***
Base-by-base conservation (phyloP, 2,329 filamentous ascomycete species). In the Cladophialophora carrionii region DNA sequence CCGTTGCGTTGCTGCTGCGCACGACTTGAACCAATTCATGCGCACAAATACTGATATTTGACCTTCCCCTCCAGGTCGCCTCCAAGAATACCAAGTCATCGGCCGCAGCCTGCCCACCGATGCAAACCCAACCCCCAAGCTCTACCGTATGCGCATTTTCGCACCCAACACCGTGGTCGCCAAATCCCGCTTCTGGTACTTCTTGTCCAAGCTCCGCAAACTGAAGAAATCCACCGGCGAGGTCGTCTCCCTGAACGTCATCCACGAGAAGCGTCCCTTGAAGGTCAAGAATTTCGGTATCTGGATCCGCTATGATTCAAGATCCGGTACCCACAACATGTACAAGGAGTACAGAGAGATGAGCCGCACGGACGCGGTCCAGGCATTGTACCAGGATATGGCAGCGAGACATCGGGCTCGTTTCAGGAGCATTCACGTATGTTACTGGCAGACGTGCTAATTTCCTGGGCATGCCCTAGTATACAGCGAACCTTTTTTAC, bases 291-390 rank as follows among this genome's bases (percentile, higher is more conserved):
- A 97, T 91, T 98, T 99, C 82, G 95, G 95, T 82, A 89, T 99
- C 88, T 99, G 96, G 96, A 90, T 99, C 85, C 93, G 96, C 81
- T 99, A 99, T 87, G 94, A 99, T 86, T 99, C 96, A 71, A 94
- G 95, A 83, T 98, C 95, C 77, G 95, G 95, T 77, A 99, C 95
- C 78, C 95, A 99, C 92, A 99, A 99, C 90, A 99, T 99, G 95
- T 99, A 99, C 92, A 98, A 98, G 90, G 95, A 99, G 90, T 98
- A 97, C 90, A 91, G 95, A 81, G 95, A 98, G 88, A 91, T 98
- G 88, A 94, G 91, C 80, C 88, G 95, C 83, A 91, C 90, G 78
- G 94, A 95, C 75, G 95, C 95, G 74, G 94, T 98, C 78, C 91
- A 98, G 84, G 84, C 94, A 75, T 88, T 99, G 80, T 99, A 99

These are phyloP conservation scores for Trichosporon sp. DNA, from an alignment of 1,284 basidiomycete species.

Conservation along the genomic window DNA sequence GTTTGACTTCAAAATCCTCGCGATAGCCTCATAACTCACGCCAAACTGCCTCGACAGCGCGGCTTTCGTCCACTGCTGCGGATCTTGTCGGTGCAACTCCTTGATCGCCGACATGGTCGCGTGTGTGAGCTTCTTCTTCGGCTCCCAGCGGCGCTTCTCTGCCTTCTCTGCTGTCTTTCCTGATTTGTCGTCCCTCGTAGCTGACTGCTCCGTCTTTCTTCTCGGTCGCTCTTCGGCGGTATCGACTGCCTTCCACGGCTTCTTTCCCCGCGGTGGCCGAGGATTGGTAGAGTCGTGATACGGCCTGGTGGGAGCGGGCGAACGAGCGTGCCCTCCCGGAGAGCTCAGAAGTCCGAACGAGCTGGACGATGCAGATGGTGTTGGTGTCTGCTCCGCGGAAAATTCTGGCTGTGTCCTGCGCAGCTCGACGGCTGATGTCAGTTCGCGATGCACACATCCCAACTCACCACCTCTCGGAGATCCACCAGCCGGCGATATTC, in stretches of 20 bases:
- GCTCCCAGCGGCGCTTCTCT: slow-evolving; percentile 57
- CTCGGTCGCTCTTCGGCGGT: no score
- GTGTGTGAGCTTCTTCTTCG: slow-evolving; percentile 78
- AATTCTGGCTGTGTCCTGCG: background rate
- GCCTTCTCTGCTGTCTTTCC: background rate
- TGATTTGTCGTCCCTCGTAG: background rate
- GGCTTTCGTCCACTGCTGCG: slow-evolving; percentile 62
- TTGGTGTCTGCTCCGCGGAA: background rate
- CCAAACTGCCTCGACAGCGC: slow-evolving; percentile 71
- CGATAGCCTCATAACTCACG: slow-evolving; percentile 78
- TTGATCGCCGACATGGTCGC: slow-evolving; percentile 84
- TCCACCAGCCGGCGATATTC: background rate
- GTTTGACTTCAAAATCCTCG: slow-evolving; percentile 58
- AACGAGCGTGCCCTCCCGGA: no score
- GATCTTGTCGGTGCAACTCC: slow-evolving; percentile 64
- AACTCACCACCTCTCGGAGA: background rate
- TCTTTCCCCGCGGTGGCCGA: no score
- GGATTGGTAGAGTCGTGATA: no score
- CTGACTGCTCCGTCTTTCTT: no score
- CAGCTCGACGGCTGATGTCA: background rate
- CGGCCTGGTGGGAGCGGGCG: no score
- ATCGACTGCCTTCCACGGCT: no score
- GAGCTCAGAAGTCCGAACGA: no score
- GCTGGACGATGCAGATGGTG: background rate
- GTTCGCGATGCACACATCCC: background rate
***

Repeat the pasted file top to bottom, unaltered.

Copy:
Base-by-base conservation (phyloP, 2,329 filamentous ascomycete species). In the Cladophialophora carrionii region DNA sequence CCGTTGCGTTGCTGCTGCGCACGACTTGAACCAATTCATGCGCACAAATACTGATATTTGACCTTCCCCTCCAGGTCGCCTCCAAGAATACCAAGTCATCGGCCGCAGCCTGCCCACCGATGCAAACCCAACCCCCAAGCTCTACCGTATGCGCATTTTCGCACCCAACACCGTGGTCGCCAAATCCCGCTTCTGGTACTTCTTGTCCAAGCTCCGCAAACTGAAGAAATCCACCGGCGAGGTCGTCTCCCTGAACGTCATCCACGAGAAGCGTCCCTTGAAGGTCAAGAATTTCGGTATCTGGATCCGCTATGATTCAAGATCCGGTACCCACAACATGTACAAGGAGTACAGAGAGATGAGCCGCACGGACGCGGTCCAGGCATTGTACCAGGATATGGCAGCGAGACATCGGGCTCGTTTCAGGAGCATTCACGTATGTTACTGGCAGACGTGCTAATTTCCTGGGCATGCCCTAGTATACAGCGAACCTTTTTTAC, bases 291-390 rank as follows among this genome's bases (percentile, higher is more conserved):
- A 97, T 91, T 98, T 99, C 82, G 95, G 95, T 82, A 89, T 99
- C 88, T 99, G 96, G 96, A 90, T 99, C 85, C 93, G 96, C 81
- T 99, A 99, T 87, G 94, A 99, T 86, T 99, C 96, A 71, A 94
- G 95, A 83, T 98, C 95, C 77, G 95, G 95, T 77, A 99, C 95
- C 78, C 95, A 99, C 92, A 99, A 99, C 90, A 99, T 99, G 95
- T 99, A 99, C 92, A 98, A 98, G 90, G 95, A 99, G 90, T 98
- A 97, C 90, A 91, G 95, A 81, G 95, A 98, G 88, A 91, T 98
- G 88, A 94, G 91, C 80, C 88, G 95, C 83, A 91, C 90, G 78
- G 94, A 95, C 75, G 95, C 95, G 74, G 94, T 98, C 78, C 91
- A 98, G 84, G 84, C 94, A 75, T 88, T 99, G 80, T 99, A 99

These are phyloP conservation scores for Trichosporon sp. DNA, from an alignment of 1,284 basidiomycete species.

Conservation along the genomic window DNA sequence GTTTGACTTCAAAATCCTCGCGATAGCCTCATAACTCACGCCAAACTGCCTCGACAGCGCGGCTTTCGTCCACTGCTGCGGATCTTGTCGGTGCAACTCCTTGATCGCCGACATGGTCGCGTGTGTGAGCTTCTTCTTCGGCTCCCAGCGGCGCTTCTCTGCCTTCTCTGCTGTCTTTCCTGATTTGTCGTCCCTCGTAGCTGACTGCTCCGTCTTTCTTCTCGGTCGCTCTTCGGCGGTATCGACTGCCTTCCACGGCTTCTTTCCCCGCGGTGGCCGAGGATTGGTAGAGTCGTGATACGGCCTGGTGGGAGCGGGCGAACGAGCGTGCCCTCCCGGAGAGCTCAGAAGTCCGAACGAGCTGGACGATGCAGATGGTGTTGGTGTCTGCTCCGCGGAAAATTCTGGCTGTGTCCTGCGCAGCTCGACGGCTGATGTCAGTTCGCGATGCACACATCCCAACTCACCACCTCTCGGAGATCCACCAGCCGGCGATATTC, in stretches of 20 bases:
- GCTCCCAGCGGCGCTTCTCT: slow-evolving; percentile 57
- CTCGGTCGCTCTTCGGCGGT: no score
- GTGTGTGAGCTTCTTCTTCG: slow-evolving; percentile 78
- AATTCTGGCTGTGTCCTGCG: background rate
- GCCTTCTCTGCTGTCTTTCC: background rate
- TGATTTGTCGTCCCTCGTAG: background rate
- GGCTTTCGTCCACTGCTGCG: slow-evolving; percentile 62
- TTGGTGTCTGCTCCGCGGAA: background rate
- CCAAACTGCCTCGACAGCGC: slow-evolving; percentile 71
- CGATAGCCTCATAACTCACG: slow-evolving; percentile 78
- TTGATCGCCGACATGGTCGC: slow-evolving; percentile 84
- TCCACCAGCCGGCGATATTC: background rate
- GTTTGACTTCAAAATCCTCG: slow-evolving; percentile 58
- AACGAGCGTGCCCTCCCGGA: no score
- GATCTTGTCGGTGCAACTCC: slow-evolving; percentile 64
- AACTCACCACCTCTCGGAGA: background rate
- TCTTTCCCCGCGGTGGCCGA: no score
- GGATTGGTAGAGTCGTGATA: no score
- CTGACTGCTCCGTCTTTCTT: no score
- CAGCTCGACGGCTGATGTCA: background rate
- CGGCCTGGTGGGAGCGGGCG: no score
- ATCGACTGCCTTCCACGGCT: no score
- GAGCTCAGAAGTCCGAACGA: no score
- GCTGGACGATGCAGATGGTG: background rate
- GTTCGCGATGCACACATCCC: background rate